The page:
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Getting Around

Travel to Colombia and Away

From the US – Flights from Miami are around $500 return

From the UK – Flights around £500-600

From Panama – One way flights are around $150. You can enter on one-way tickets but you may be asked for proof of funds. Blag it.

You can also do it by boat but this is for the brave only. Fly to Puerto Obaldi, then take a boat to Capagurna. From here there are daily boats to Turbo. Keep your wits about you on this trip and when you land make sure that you get your entry stamp or you’ll be fined later.

There is, of course, also the land option through the Darien Gap. This route is only really for the Indiana Jones’ amongst you. The area is rife with guerrillas and cocaine traffickers. Very dangerous and very difficult.

From Venezuela – The safest border is in the north from Maracaibo. You’ll pass through some ghost towns and the Guajira peninsula before coming to Santa Marta. Take the earliest bus you can.

From Ecuador – The route from the Ecuador border is quite volatile. If you’re really insistent on traveling by bus at least contact you embassy to ask them about guerrilla activity in the area. The earliest bus will be the safest.

From Brazil – You can make a 12 day journey upstream the Amazon from Belem to Manaus ($100-150 including food) and then Leticia on the Colombia border. From there you should fly to your destination ($70-100)as the jungle is suicidally dangerous.

Travelling around Colombia


In the past, it was considered by many to be too dangerous to take buses around Colombia due to the raging civil war. Even if a route was currently open, the FARC might close it the next day and there was always the risk of getting kidnapped once out of the cities. Many Colombians felt that the countryside was, with a few exceptions, off limits.

Under the current President there’s been a lot more confidence in the national road network but travelers should check carefully the current status of travel by land in the country – certainly great care should be taken anywhere near the border with Equador.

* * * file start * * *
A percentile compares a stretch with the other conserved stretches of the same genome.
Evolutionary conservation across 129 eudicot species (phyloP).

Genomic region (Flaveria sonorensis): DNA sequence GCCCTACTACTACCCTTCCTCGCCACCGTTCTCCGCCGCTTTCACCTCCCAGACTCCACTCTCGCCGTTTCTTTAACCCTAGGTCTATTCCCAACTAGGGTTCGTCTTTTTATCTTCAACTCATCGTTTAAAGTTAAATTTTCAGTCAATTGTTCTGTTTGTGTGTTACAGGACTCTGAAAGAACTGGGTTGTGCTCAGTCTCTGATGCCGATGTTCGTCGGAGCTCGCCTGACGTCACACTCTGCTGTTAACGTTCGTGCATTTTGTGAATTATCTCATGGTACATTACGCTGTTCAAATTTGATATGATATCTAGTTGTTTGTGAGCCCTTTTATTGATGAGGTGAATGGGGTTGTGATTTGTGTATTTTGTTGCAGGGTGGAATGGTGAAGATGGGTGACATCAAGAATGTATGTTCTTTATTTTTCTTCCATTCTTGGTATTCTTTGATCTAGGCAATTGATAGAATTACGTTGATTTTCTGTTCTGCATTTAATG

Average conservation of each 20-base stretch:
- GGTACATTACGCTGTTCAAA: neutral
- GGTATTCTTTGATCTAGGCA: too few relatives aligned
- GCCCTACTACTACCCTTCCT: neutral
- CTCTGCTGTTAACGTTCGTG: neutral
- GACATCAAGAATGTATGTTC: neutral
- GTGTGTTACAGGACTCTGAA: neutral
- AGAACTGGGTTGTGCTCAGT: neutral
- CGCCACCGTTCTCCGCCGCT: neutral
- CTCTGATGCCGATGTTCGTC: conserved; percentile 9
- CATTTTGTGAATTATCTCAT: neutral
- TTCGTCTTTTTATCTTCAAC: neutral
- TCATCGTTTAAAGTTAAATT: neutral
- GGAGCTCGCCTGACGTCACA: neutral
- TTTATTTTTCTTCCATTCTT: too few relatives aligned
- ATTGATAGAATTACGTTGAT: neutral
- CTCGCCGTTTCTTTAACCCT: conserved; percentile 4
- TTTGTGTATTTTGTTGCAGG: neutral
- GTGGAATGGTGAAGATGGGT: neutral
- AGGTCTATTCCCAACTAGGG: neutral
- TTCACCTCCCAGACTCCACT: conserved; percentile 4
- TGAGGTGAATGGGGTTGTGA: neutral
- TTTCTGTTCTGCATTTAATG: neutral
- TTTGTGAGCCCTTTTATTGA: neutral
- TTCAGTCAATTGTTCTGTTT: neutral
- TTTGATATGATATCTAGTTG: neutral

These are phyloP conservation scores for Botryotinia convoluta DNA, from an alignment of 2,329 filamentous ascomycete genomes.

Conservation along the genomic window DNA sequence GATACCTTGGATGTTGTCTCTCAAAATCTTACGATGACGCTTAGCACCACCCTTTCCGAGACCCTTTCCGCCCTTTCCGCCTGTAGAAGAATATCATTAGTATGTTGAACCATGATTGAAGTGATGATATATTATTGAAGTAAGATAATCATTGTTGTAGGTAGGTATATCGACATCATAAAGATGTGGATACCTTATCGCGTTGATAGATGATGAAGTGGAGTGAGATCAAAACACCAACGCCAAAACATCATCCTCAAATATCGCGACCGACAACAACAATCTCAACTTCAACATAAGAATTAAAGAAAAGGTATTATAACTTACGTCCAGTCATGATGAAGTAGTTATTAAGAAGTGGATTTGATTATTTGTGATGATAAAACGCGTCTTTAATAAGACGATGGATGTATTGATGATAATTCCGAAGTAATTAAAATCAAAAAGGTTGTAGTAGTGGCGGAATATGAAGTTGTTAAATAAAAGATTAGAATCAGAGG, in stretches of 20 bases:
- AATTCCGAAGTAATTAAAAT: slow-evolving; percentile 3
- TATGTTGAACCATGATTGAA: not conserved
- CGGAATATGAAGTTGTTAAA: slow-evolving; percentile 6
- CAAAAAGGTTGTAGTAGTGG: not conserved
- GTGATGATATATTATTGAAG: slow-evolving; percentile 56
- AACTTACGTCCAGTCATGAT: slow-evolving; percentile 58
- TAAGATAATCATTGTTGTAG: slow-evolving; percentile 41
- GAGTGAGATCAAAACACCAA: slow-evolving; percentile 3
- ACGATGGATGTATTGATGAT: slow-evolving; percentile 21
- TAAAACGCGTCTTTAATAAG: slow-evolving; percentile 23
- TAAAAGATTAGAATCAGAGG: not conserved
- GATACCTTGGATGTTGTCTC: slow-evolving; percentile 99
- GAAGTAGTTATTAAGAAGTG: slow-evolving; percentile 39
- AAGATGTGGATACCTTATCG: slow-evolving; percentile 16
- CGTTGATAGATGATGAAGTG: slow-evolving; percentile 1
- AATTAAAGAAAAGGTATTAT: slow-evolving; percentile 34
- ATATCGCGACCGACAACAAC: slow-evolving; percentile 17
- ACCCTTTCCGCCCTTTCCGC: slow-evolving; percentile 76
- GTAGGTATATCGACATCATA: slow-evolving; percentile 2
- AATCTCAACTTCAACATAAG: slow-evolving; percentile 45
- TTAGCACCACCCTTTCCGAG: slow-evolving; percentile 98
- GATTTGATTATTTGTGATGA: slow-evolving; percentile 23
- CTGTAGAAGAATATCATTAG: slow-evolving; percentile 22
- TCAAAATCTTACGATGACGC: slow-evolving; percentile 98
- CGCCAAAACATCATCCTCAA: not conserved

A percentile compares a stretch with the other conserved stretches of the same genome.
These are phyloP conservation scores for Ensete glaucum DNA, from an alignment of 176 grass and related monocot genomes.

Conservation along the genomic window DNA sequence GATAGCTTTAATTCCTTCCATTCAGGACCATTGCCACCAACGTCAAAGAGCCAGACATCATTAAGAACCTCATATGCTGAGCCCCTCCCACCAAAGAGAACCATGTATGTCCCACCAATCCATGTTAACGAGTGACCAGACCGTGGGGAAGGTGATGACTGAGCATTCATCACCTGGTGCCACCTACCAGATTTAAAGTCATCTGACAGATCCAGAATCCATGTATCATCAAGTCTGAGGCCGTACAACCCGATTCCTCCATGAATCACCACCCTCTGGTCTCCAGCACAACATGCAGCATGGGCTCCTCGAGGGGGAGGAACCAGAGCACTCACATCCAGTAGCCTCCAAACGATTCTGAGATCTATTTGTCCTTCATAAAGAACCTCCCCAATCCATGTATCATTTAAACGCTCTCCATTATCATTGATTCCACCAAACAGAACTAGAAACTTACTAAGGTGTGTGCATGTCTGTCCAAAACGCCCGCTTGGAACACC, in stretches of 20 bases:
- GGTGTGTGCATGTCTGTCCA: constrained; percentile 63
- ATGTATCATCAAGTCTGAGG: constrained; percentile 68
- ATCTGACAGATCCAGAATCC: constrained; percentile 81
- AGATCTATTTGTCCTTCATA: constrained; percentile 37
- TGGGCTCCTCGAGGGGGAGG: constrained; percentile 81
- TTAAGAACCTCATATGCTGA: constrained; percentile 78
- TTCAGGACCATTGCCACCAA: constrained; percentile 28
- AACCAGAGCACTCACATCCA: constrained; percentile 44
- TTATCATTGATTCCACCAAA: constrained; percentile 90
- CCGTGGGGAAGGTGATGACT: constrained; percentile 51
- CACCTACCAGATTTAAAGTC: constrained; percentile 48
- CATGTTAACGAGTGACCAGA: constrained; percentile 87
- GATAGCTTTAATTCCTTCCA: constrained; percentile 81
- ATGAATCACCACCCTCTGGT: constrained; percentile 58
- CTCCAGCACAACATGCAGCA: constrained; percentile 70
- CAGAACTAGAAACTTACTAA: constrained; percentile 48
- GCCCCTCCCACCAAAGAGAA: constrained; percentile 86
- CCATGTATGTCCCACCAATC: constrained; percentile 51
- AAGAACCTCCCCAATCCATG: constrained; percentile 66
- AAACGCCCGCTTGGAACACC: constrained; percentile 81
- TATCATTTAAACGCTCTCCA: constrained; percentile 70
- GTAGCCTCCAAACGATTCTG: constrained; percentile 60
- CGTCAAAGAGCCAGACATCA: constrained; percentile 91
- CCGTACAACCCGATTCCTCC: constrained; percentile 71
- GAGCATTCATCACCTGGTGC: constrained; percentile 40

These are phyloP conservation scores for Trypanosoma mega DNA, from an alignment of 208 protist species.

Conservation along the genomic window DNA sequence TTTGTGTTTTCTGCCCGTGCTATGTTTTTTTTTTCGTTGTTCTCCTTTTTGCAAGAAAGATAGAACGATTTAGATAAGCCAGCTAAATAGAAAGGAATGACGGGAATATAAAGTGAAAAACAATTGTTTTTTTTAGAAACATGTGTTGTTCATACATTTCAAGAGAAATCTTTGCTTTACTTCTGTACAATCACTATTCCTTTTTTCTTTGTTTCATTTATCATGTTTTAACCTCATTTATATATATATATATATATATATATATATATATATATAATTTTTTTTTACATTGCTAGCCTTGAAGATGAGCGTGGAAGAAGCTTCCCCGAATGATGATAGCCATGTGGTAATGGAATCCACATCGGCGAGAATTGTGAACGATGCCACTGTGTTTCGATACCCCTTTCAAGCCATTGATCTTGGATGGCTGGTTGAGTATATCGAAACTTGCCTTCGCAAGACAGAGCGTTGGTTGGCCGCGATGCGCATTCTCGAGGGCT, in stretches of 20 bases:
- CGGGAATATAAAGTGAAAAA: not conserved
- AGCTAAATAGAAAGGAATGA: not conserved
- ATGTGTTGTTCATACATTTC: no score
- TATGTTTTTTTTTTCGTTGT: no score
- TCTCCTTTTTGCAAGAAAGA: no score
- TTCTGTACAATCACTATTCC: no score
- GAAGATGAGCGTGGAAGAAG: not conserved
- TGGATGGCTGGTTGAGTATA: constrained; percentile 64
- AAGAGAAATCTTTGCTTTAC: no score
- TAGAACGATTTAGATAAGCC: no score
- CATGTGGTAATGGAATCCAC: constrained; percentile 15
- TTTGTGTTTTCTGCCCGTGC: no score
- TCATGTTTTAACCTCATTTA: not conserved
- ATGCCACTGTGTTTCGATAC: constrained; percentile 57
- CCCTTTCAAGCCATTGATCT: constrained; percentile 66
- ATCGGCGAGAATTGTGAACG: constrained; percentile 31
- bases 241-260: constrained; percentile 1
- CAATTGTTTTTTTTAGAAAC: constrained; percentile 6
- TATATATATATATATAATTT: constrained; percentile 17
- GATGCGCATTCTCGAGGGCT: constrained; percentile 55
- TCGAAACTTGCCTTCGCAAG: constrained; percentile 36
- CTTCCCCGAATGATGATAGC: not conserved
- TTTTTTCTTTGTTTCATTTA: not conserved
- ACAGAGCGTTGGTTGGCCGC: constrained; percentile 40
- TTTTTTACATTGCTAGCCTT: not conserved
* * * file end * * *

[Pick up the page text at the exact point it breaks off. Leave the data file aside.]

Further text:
The buses are a very cheap way of getting around and the entire country can be crossed for about $25, due to the cheap Colombian petrol.


The cheap petrol also makes flights in Colombia very cheap and some travelers decide to pay a little more and just avoid any potential risks or hassles. If heading to the border with Brazil, Bolivia or Peru, for example, flights are strongly recommended and a flight from Bogota to Leticia on the Brazilian border will only cost around $75.


Only for the brave.

Local Transport


The Colombian bus system is pretty good though you don’t want to get on the wrong number and end up in a dodgy neighbourhood. Keep asking people if you’re going in the right direction and if in doubt jump off and grab a taxi.


Many travelers do as many Colombians do and only take taxis that they’ve ordered by phone. It’s not that it happens all the time but a taxi in the street leaves no record behind him if he decides to have you robbed or kidnapped. Hence the famous viaje de milionario scam.

Taxis are very cheap in Colombia though and are a great way of getting around. In places like Medellin many of the taxi drivers are ex-sicarios, hired killers of Pablo Escobar and you should take pains not to offend them.